The first ‘Diamond Roads’ novel is a story of two sisters: Charity (the blonde on the left) and Ursula (on the right). They are sisters, although Charity is adopted and does not know who she is; instead, she lives her life vicariously via the outrageous ‘People’s Princess’ Ursula, who is the celebrity face of the most powerful company in the world.
I love how the sisterly aspect is suggested by the similarity of the face shapes, even though their colouring and facial structures are very different. Charity sees Ursula as perfection, reflected in Ursula’s mathematically precise hairstyle, and the embodiment of desirability, hinted by the fact that Ursula doesn’t appear to be wearing anything, while Charity’s outfit runs all the way up her neck. Charity’s hair is messy and she has an inexplicable but wholly natural tan, which is unusual for blondes. All people are contradictory, but Charity more than most, implied by these unusual contrasts.
The background is great as well. It could be data or it could be buildings. ‘Diamond Roads’ is set in Diamond City, a vast underground construction housing what could be the last of humanity, although we don’t find out what happened to cause this state of affairs. Diamond City’s technology is so advanced you can grow whatever you want out of the floor, and the pattern has a hint of nanotechnology as it stretches up towards what could be the moon, but is really the corporate logo (the same one in Ursula’s eye in the book cover).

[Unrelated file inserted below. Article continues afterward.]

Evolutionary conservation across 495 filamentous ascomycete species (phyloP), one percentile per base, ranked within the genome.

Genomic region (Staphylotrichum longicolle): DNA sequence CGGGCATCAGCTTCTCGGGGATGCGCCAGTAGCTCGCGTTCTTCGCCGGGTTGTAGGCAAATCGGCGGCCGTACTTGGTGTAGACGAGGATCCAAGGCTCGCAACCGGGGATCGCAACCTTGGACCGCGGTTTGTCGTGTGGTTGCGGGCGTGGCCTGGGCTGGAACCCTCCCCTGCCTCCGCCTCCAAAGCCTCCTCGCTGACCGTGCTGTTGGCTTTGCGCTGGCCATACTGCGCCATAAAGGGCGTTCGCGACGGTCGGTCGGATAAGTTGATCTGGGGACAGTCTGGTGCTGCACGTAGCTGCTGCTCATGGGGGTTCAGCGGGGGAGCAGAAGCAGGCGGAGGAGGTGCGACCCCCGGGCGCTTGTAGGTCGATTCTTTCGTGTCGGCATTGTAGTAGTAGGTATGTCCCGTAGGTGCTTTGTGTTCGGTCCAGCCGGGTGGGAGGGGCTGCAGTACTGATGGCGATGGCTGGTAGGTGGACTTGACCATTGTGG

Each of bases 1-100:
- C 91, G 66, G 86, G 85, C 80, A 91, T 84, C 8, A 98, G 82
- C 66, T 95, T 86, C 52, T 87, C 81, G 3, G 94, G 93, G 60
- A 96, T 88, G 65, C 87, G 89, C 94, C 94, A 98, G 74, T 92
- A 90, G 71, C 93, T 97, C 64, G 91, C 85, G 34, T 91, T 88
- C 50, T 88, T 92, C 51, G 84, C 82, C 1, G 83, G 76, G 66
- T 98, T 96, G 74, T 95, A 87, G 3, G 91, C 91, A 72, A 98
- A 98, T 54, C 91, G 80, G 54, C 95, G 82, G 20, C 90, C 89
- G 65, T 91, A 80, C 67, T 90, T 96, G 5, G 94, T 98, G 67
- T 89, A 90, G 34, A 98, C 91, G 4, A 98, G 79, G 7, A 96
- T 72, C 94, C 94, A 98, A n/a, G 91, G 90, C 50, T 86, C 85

The font up the left is an old favourite; there’s a 1970s feel about it that’s wholly apt; science fiction in the 70s was fabulously weird, from obviously far-out stuff like ‘Solaris’ and ‘Soylent Green’ to the Tattooine sequences in ‘Star Wars’, inspired by the ever-otherworldly ‘Dune’. All of those influences were channelled into ‘Diamond Roads’.
Check out the artwork for ‘The Outer Spheres’ by the same artist here
Buy ‘Sons of the Crystal Mind’ here